Another single speed frame was finalized.  Dexter chose to build his frame with Reynolds 853 air-hardening steel tubing and Paragon rockers adjustable dropouts.  The geometry of the bike is suspension corrected.   It will have Fox, 100mm travel, tapered steerer fork.

The frame was powder coated in black matte color by Coast2Coast.  Dexter wanted to have black color frame with black decals.  I was a little skeptical of his choice, but in the end it came out really cool, stealthy looking frame.

Here are few pictures of the frame and a happy customer.  Thanks for checking in!

P.S.

New project, road frame, is in the works for Gran Fondo New Jersey 107 miles race.  Stay tuned!

Vlad

 

Vlad’s Single Speed 29er, part 2

My SS 29er is all done and is back from powder coating ready to shred the trails.  Red and white combination looks pretty awesome!

The next project is already in the works.  Stay tuned and enjoy your summer!

Vlad

Vlad’s Single Speed 29er, part 1

As the Spring is here after the long and brutal Winter, I’ve started to work on my own single speed 29er.  I am using Reynolds 853 butted/heat-treated and air-hardening steel tubing and my favorite Paragon rockers adjustable dropouts.  What is interesting about Reynolds 853 steel alloy is that strength of the steel is actually increases after cooling in air post welding.  I am using Reynolds’ bent downtube for better fork clearance.  The bent down tube allows me to use a shorter head tube as well.

To complicate things a bit, this build will be with shorter chainstays than my earlier frames.  The effective chainstays length will range between 410 – 422mm (16.1 – 16.6″), which is possible due to adjustable dropouts.  So, for my longer rides I will set the chainstays at the maximum length by moving the inserts of the dropouts, and for the rides with lots of switchbacks and climbing I will set the stays at the minimum length; or I will find a perfect spot between the range mentioned above.  The shortest chainstays that I rode on 29er were 17″, so I am interested to see how this bike will handle on the trail.  In addition, I am experimenting with Anvil’s bender by adding nice curves to the seatstays. 

The geometry of the bike is suspension corrected around Fox, 100mm fork.  It will have 44mm Paragon head tube and adjustable dropouts that allow chain tensioning to run a single speed drive train.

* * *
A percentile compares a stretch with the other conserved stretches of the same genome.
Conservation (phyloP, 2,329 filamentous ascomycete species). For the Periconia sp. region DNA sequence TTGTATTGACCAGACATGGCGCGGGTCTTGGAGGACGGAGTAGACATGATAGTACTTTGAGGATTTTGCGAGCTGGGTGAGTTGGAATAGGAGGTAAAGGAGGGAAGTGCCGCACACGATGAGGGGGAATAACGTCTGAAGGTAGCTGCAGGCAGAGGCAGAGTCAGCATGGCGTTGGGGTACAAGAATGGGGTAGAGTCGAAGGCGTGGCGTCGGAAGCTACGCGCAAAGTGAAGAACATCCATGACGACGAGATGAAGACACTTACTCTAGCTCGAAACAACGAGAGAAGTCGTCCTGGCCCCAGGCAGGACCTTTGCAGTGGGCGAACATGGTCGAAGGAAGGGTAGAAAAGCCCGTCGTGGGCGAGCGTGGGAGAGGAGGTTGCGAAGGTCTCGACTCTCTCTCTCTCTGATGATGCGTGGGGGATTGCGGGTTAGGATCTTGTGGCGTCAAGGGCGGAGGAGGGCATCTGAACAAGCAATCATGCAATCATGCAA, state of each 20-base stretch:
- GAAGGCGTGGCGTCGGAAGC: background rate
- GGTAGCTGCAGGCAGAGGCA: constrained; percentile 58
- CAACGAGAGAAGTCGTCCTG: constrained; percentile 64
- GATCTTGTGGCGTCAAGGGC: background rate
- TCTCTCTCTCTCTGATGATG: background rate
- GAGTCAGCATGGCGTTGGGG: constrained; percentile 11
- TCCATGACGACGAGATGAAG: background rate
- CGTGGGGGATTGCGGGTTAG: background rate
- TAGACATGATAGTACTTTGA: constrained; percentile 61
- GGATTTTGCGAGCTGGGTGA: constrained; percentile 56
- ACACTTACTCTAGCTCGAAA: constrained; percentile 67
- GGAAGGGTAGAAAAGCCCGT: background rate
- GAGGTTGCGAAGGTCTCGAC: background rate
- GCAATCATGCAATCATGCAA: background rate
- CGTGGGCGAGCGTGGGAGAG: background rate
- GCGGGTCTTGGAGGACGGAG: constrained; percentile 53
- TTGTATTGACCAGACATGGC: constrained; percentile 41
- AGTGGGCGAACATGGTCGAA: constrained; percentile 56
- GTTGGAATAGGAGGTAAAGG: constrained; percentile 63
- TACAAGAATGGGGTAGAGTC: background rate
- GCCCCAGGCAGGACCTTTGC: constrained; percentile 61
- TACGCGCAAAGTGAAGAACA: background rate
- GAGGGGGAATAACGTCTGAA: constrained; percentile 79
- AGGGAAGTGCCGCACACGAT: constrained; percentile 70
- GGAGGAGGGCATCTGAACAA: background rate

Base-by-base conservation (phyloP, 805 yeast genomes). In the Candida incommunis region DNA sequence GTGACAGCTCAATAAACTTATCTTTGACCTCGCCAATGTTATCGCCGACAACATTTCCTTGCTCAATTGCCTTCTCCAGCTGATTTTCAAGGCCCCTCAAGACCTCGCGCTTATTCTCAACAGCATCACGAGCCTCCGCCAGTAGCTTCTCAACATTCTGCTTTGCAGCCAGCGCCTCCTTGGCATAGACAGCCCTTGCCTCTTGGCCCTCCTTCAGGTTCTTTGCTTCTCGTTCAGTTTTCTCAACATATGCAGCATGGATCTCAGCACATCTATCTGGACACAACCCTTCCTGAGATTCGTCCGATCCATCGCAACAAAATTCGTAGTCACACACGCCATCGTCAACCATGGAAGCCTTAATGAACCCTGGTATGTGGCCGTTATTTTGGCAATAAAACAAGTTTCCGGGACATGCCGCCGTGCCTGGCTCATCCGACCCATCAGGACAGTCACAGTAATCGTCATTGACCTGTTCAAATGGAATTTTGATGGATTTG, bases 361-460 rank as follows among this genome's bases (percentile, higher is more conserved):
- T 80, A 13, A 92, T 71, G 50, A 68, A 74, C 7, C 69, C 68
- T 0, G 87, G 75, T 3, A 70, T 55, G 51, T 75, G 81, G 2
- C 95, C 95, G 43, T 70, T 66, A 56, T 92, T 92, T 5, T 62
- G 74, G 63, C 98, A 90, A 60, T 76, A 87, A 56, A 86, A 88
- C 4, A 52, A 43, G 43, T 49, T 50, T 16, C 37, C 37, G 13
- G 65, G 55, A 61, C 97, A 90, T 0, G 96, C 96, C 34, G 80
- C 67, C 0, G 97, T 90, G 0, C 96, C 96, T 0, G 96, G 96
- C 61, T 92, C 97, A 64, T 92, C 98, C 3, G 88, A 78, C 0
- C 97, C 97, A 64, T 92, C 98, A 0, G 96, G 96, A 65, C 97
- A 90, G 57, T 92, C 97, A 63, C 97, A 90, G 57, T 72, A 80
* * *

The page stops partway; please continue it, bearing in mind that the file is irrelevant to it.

Thanks for checking in and enjoy the ride!

 

Dino’s Single Speed 29-er, part 2

Although this Winter was unusually cold and long in New Jersey as it would never end, it seems to finally start caving in during the first week of March.  I have not been riding during this Winter much, but I am hoping the weather is going to cooperate and let me go back on the trail.  One good thing came out of this winter is that Dino’s SS steel 29er frame is all finished, just in time, as the Spring is slowly coming our way.

The frame is welded using Dedacciai Zerouno tubing, Paragon 44mm head tube and Paragon Rocker adjustable dropouts.  The frame is suspension corrected for the Fox 32 29er, 100mm travel, taper steerer (1 1/8″ – 1 1/5″) fork.  Rigid fork could be used as well with 480mm axle to crown measurement.

New frame and fork fixtures arrived from Anvil and I am super excited about that.  The upcoming project will be done with Anvil’s tools of course.

Check out the photos of Dino’s frame and stay tuned as new 29er is in the works.

Happy Trails,

Vlad

Dino’s 29er, part 1

It’s been six month since my graduation from Metal Guru bicycle fabrication school and I am working on the 4th frame since the school.  Doesn’t seem too much, but considering that I have a full time job, things are moving along according to the plan.  During these six months I acquired Bridgeport mill, Sputnik’s main tube/stays mitering jigs and Anvil’s tube bender.  In addition, I just ordered from Don Ferris his Journey 3.1 Frame fixture as well as other cool staff to make things done quicker and with better precision.  I am currently selling my Bringheli frame fixture, so if anyone is interested here are the links to listings on Ebay and Craigslist: